Trump Falsely Claims That Birthright Citizenship Is Not Protected By The Constitution

Trump 14th Amendment

President Donald Trump caused all hell to break loose against him on Wednesday morning by falsely claiming that birthright citizenship is not protected by the Constitution.

Trump has been floating the idea that he can issue an executive order to override the 14th Amendment, an idea that has been ripped apart by both liberals and conservatives.

Rather than back down, Trump doubled down on Twitter.

As usual, Trump is lying.

The 14th Amendment clearly states:

All persons born or naturalized in the United States and subject to the jurisdiction thereof, are citizens of the United States and of the State wherein they reside. No State shall make or enforce any law which shall abridge the privileges or immunities of citizens of the United States; nor shall any State deprive any person of life, liberty, or property, without due process of law; nor deny to any person within its jurisdiction the equal protection of the laws.

In short, if someone is born here, they are citizens.

Of course, there are only a few notable exceptions, such as the children of foreign ministers and ambassadors, Native Americans born on tribal land, and children of enemy occupiers. Other than that, children born to undocumented citizens on American soil are automatically subject to U.S jurisdiction and are citizens.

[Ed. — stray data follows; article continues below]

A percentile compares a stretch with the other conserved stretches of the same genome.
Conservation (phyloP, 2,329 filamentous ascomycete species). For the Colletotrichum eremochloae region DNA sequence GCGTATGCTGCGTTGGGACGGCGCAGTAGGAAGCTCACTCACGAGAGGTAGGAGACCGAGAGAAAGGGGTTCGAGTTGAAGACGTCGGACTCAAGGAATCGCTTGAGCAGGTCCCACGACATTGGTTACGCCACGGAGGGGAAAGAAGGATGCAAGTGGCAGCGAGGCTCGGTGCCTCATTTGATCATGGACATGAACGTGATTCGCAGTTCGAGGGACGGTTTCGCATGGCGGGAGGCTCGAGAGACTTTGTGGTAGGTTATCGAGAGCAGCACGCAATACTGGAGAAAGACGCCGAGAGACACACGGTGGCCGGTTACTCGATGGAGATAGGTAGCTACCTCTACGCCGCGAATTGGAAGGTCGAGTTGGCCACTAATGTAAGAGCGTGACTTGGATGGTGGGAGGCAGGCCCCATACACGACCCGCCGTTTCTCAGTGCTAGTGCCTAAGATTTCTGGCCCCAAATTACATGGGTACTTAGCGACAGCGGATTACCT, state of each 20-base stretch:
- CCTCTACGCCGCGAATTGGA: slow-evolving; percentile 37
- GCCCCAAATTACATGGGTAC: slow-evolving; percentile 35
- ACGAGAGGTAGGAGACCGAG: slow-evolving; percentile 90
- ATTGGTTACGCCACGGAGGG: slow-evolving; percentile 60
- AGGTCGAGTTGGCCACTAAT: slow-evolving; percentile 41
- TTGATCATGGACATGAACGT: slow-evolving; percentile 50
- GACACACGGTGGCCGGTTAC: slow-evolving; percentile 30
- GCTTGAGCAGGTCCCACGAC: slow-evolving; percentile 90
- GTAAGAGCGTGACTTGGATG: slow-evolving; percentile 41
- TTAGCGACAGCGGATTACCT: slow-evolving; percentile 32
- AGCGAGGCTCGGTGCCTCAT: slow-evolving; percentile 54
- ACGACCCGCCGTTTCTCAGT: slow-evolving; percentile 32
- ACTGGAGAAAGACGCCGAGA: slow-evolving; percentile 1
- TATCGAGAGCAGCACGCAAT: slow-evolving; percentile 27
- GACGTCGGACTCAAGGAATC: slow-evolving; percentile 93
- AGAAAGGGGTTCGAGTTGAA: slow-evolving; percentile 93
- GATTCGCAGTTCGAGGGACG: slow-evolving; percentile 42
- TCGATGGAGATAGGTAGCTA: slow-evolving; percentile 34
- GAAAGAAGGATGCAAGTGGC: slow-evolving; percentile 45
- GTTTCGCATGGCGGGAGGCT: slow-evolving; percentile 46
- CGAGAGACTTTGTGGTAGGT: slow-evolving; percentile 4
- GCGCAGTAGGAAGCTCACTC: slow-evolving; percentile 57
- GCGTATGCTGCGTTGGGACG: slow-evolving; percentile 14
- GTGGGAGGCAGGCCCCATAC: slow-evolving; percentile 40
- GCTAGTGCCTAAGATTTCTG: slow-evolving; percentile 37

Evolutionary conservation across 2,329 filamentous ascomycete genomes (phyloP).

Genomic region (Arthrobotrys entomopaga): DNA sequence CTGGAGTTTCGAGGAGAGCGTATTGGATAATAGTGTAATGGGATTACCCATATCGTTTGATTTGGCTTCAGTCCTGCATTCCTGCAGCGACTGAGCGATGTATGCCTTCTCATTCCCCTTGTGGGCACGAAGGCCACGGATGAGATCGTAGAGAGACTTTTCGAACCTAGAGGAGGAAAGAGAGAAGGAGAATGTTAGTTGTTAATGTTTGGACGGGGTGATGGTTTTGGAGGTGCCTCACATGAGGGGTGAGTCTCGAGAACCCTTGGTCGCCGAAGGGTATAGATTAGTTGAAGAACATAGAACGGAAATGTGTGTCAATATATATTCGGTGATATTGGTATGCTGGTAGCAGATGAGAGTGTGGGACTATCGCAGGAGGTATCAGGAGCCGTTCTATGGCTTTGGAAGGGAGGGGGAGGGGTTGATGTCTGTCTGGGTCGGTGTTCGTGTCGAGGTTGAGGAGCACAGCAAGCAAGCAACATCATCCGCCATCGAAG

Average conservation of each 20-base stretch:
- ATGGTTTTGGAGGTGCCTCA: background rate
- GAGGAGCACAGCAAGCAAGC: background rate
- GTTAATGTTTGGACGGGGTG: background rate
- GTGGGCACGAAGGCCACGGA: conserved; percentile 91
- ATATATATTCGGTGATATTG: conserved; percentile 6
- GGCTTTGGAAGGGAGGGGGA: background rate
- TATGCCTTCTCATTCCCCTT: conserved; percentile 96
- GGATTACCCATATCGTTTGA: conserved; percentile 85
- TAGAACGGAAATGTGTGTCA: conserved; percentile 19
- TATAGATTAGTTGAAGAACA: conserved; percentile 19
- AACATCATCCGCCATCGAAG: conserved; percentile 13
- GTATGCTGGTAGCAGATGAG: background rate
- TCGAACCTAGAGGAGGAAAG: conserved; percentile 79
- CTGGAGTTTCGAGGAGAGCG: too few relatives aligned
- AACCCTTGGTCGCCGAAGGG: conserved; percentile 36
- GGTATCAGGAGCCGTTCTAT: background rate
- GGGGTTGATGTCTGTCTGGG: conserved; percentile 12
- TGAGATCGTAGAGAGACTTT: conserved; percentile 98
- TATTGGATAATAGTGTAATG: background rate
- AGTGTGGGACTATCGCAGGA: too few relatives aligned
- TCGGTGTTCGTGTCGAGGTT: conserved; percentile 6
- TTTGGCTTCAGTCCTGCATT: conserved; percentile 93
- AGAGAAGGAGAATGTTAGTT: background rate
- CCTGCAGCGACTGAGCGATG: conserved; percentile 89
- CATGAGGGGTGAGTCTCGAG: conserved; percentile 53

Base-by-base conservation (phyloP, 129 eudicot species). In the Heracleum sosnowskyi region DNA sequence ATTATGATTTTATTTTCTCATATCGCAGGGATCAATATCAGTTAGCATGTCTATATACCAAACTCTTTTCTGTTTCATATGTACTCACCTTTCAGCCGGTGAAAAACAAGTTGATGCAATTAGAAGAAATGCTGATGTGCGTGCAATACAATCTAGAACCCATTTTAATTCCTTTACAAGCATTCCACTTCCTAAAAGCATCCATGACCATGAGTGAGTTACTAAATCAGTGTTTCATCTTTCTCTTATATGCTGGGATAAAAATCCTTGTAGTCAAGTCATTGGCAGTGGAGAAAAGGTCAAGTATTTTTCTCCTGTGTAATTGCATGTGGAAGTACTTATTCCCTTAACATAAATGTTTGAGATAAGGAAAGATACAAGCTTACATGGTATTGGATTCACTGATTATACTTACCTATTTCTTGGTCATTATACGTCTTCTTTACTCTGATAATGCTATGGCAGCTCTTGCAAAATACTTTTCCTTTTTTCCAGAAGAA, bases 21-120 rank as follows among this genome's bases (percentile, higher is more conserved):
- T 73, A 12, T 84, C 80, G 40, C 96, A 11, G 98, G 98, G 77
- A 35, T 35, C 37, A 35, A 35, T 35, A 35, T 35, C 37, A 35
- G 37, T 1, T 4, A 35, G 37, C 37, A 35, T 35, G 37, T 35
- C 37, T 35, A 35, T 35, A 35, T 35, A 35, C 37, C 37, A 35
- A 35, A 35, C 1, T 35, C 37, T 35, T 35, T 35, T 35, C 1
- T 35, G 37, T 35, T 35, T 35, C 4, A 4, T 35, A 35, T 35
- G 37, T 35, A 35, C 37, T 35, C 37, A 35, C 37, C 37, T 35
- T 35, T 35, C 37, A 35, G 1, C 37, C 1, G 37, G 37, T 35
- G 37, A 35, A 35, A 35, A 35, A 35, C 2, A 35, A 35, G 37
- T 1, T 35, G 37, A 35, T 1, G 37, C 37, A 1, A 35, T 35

Former federal prosecutor Renato Mariotti agrees — and ripped Trump’s claim.

As did Harvard Law professor Laurence Tribe.

Even Kellyanne Conway’s husband George Conway (an attorney who knows a thing or two about the law and The Constitution) disagrees with Trump and wrote a joint op-ed rejecting his claim.

Some conservative attempted to defend Trump by quoting former Senator Jacob Howard, who is 1866 explained the first clause of the 14th Amendment.

But, if conservatives read it slowly, they’ll find that Howard clearly meant the foreigners and aliens who are the children of foreign ministers and ambassadors, which is what the Supreme Court ruled in the 1898 case United States v. Wong Kim Ark.

Trump would go on to whine about birthright citizenship further and said the Supreme Court will settle it, presumably his way.

Indiana University Robert H. McKinney School of Law professor Gerard Magliocca shared the general consensus of most legal scholars that the Supreme Court, however, will likely rule against Trump.

“If this ever did reach the Supreme Court, you would get probably eight or nine votes to say it’s unconstitutional,” he said. “The liberal wing of the court won’t like it because they’re not going to like something like this generally. But the conservative wing of the court that believes in following the original meaning of the Constitution cannot possibly look at that and say anything other than, ‘Everyone born here is a citizen.’”

Only a constitutional amendment can change the language or repeal a constitutional amendment. An executive order cannot overturn the Constitution. And trying to do so is clearly a dictatorial move that Americans should not tolerate no matter what your political beliefs may be.


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